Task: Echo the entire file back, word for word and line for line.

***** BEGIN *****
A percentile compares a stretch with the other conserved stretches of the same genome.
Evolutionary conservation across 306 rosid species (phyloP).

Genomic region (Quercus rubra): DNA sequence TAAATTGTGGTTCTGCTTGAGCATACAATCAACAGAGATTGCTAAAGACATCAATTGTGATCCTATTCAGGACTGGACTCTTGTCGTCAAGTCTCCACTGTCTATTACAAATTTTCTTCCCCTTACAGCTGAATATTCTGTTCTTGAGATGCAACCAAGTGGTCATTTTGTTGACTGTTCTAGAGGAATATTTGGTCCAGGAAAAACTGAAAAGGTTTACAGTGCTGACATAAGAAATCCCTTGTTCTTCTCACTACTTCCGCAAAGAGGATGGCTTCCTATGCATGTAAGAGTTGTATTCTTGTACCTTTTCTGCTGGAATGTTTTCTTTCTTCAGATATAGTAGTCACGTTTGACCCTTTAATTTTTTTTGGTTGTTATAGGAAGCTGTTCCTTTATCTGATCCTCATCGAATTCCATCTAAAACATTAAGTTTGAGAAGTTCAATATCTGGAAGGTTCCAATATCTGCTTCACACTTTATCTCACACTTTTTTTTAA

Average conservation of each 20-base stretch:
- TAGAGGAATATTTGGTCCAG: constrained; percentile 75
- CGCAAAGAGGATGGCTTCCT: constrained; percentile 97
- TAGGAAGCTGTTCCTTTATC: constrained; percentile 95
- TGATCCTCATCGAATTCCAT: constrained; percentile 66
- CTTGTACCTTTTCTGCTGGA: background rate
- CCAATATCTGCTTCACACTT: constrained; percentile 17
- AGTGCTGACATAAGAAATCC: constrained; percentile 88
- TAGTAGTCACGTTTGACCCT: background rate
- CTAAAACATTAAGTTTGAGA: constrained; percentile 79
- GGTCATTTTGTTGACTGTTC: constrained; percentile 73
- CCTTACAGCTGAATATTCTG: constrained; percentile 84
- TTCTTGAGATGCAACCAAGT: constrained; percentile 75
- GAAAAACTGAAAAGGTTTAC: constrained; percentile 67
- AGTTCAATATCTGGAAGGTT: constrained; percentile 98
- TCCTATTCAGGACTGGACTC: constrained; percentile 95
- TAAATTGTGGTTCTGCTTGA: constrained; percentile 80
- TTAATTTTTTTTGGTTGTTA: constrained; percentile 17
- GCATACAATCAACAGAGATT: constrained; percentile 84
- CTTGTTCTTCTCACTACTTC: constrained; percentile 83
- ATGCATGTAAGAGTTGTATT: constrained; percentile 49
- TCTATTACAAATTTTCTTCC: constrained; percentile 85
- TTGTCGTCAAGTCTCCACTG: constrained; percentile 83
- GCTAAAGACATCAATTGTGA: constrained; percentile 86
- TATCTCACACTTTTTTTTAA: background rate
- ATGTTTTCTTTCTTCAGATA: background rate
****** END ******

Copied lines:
A percentile compares a stretch with the other conserved stretches of the same genome.
Evolutionary conservation across 306 rosid species (phyloP).

Genomic region (Quercus rubra): DNA sequence TAAATTGTGGTTCTGCTTGAGCATACAATCAACAGAGATTGCTAAAGACATCAATTGTGATCCTATTCAGGACTGGACTCTTGTCGTCAAGTCTCCACTGTCTATTACAAATTTTCTTCCCCTTACAGCTGAATATTCTGTTCTTGAGATGCAACCAAGTGGTCATTTTGTTGACTGTTCTAGAGGAATATTTGGTCCAGGAAAAACTGAAAAGGTTTACAGTGCTGACATAAGAAATCCCTTGTTCTTCTCACTACTTCCGCAAAGAGGATGGCTTCCTATGCATGTAAGAGTTGTATTCTTGTACCTTTTCTGCTGGAATGTTTTCTTTCTTCAGATATAGTAGTCACGTTTGACCCTTTAATTTTTTTTGGTTGTTATAGGAAGCTGTTCCTTTATCTGATCCTCATCGAATTCCATCTAAAACATTAAGTTTGAGAAGTTCAATATCTGGAAGGTTCCAATATCTGCTTCACACTTTATCTCACACTTTTTTTTAA

Average conservation of each 20-base stretch:
- TAGAGGAATATTTGGTCCAG: constrained; percentile 75
- CGCAAAGAGGATGGCTTCCT: constrained; percentile 97
- TAGGAAGCTGTTCCTTTATC: constrained; percentile 95
- TGATCCTCATCGAATTCCAT: constrained; percentile 66
- CTTGTACCTTTTCTGCTGGA: background rate
- CCAATATCTGCTTCACACTT: constrained; percentile 17
- AGTGCTGACATAAGAAATCC: constrained; percentile 88
- TAGTAGTCACGTTTGACCCT: background rate
- CTAAAACATTAAGTTTGAGA: constrained; percentile 79
- GGTCATTTTGTTGACTGTTC: constrained; percentile 73
- CCTTACAGCTGAATATTCTG: constrained; percentile 84
- TTCTTGAGATGCAACCAAGT: constrained; percentile 75
- GAAAAACTGAAAAGGTTTAC: constrained; percentile 67
- AGTTCAATATCTGGAAGGTT: constrained; percentile 98
- TCCTATTCAGGACTGGACTC: constrained; percentile 95
- TAAATTGTGGTTCTGCTTGA: constrained; percentile 80
- TTAATTTTTTTTGGTTGTTA: constrained; percentile 17
- GCATACAATCAACAGAGATT: constrained; percentile 84
- CTTGTTCTTCTCACTACTTC: constrained; percentile 83
- ATGCATGTAAGAGTTGTATT: constrained; percentile 49
- TCTATTACAAATTTTCTTCC: constrained; percentile 85
- TTGTCGTCAAGTCTCCACTG: constrained; percentile 83
- GCTAAAGACATCAATTGTGA: constrained; percentile 86
- TATCTCACACTTTTTTTTAA: background rate
- ATGTTTTCTTTCTTCAGATA: background rate